And by the way, I felt the film portrayed a highly sensitive and difficult subject in a very thoughtful, tender and respectful way.

Frankly, I am pretty sure that the incidence of gays in the orthodox world would mirror the statistics that we see everywhere else, but i think that both opportunity and societal pressure limit the ability for people to express themselves.

Look, I understand that as an observant Jew, balancing the Biblical commandments with reality presents a challenge. However, as a therapist, I also know that we often keep our eyes wide shut.

That doesn't really solve anything either.

Thursday, July 30, 2009

Happy Tish'a B'av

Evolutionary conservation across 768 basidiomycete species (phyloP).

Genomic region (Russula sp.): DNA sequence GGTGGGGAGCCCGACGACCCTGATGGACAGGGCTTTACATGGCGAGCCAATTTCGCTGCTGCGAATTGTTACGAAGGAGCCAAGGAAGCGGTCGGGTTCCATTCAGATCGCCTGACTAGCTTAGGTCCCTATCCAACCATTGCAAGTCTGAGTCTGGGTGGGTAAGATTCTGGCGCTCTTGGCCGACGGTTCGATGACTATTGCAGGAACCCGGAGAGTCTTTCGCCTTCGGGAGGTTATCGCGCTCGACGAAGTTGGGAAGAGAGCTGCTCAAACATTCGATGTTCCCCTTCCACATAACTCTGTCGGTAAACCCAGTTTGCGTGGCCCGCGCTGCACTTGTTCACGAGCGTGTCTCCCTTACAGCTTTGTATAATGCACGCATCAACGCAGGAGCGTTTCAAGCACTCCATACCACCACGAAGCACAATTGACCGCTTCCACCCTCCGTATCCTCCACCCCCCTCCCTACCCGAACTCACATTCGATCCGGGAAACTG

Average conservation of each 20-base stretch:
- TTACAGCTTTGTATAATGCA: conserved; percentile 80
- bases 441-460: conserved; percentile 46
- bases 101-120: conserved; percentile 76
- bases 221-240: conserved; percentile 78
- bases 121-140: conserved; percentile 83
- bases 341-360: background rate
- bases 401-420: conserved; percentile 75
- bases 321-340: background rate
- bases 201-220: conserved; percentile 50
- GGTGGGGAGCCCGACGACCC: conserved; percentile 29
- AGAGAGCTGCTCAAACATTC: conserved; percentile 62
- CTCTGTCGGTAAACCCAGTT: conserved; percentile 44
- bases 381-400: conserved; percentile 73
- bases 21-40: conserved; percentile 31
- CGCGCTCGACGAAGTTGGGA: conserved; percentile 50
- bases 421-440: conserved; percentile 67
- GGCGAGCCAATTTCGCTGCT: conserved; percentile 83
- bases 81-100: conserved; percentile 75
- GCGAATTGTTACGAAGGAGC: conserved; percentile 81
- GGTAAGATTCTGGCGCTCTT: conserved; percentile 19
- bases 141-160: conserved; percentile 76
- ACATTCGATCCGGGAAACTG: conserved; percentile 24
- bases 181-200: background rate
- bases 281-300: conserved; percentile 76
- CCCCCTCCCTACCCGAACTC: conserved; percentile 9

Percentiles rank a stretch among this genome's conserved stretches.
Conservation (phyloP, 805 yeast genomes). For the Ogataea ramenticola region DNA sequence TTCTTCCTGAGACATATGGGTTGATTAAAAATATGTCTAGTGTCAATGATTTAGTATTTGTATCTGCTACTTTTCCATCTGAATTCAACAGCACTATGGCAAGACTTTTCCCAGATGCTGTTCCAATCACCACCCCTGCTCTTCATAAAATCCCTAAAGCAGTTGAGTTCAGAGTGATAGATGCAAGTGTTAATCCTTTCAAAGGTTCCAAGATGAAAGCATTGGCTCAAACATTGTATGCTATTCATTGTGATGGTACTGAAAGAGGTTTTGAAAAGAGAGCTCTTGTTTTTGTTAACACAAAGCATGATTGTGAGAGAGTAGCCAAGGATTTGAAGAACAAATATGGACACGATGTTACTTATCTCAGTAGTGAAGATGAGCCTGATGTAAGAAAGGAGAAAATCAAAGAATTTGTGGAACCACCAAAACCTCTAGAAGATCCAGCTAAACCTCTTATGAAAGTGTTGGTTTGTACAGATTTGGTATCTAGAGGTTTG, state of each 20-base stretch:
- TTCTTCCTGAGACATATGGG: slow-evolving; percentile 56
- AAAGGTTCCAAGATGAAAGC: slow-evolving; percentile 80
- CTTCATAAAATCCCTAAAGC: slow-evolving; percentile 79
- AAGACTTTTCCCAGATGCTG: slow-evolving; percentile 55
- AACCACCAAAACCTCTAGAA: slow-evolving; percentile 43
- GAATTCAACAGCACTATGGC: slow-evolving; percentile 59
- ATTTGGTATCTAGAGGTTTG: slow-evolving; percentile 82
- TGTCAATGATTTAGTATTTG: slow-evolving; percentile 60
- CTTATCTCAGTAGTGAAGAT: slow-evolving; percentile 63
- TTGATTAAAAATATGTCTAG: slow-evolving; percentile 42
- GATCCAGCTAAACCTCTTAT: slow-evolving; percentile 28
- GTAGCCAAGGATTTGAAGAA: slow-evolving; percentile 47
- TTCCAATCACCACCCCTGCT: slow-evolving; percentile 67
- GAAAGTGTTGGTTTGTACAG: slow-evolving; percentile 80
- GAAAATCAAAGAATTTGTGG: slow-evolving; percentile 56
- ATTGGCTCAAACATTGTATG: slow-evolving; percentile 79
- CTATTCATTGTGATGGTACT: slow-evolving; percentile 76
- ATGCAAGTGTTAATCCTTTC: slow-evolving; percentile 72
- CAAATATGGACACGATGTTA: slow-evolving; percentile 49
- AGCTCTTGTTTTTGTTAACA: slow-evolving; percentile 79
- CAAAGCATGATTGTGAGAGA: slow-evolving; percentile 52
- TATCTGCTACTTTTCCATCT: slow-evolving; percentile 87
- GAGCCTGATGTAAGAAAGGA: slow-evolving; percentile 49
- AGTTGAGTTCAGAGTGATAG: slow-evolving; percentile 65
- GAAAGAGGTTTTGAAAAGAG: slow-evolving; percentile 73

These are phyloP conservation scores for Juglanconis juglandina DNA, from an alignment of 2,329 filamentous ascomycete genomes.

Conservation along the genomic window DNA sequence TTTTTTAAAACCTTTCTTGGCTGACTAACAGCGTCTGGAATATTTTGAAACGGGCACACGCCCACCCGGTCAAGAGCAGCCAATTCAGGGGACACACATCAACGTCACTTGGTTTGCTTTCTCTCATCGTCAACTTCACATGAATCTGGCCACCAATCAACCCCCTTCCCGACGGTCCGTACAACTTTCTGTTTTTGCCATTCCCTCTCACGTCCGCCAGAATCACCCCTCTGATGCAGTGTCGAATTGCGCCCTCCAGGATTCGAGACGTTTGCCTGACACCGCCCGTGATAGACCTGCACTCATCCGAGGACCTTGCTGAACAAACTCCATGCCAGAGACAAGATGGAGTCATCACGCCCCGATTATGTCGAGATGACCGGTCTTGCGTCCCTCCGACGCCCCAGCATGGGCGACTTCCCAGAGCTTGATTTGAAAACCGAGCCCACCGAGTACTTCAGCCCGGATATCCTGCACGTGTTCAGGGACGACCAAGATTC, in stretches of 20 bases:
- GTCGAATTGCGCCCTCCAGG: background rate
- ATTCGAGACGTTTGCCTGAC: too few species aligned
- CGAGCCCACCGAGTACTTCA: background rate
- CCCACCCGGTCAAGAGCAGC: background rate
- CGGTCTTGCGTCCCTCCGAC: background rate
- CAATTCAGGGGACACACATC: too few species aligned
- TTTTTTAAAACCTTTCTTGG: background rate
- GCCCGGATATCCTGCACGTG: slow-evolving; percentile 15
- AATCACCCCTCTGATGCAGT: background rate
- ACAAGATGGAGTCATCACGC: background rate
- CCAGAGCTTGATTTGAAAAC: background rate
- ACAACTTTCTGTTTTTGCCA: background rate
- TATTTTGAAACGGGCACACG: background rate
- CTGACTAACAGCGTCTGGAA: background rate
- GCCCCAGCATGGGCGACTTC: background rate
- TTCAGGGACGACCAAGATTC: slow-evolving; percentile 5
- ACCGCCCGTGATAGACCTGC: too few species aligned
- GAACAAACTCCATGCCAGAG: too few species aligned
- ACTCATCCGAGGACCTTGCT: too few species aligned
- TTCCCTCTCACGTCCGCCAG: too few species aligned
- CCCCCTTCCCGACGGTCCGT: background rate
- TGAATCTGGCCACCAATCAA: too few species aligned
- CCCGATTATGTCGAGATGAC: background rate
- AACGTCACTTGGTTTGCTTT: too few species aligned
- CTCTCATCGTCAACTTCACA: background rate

This is the greeting offered by one of my co-workers. Well, I admit, it did make me chuckle. I then explained to her the meaning (as I understand it) of Tish'a b'av, the whole destruction of the Temples thing, and all the awful things that have befallen the Jews over the centuries. But it got me to (continued?) thinking. This whole Judaism thing is really tough. Trying to find ways to inject meaning into things that happened a millenium ago is not easy. So last night we did what we often do on Tish'a B'av, try to figure out where to go. After all, it is one of the very few "holidays" where if you are observant, you can go to the "away ballpark", wherever that is. So the search for which orthodox synagogue in the New York area will provide the most meaningful, spiritual services begins in earnest, a few days before. This year, it was to be Darchei Noam, the egalitarian orthodox synagogue that meets at the Heschel School in Manhattan. In years gone by, it has been The Hebrew Institute of Riverdale, (Avi Weiss' Shul), The Hebrew Institute of White Plains. (Maybe I should have gotten a clue when all the places we were going were "institutes" like, short for institution) I think the most "fun" we had at a shul was the Spanish Portuguese Synagogue in Manhattan, with customs dating back two centuries in New York, and going much farther back. So it was determined that we would see what Darchei Noam had to offer in the spirituality department, since we have had such great experiences at Shira Chadasha in Jerusalem. All that was before the "TOE". You see, a few days ago, my wife stepped on a piece of glass in our home. After two visits to the podiatrist, she was not having a great amount of relief. So yesterday, after speaking to a colleague whose husband is a pediatrician, he suggested that she come see him to remove, what she was sure, was more glass in her foot. It was appropriate, of course, since my wife is, how shall we say, a bit of a reluctant patient. So seeing a pediatrician, with his soothing, patient demeanor would be comforting. So off we went, at about 4:00, to see Harry, the Pediatrician. After what seemed like an eternity, he was able to remove what was, in fact, a small piece of glass or two, and off we hobbled, my wife wounded, but on the whole, much better, we believed.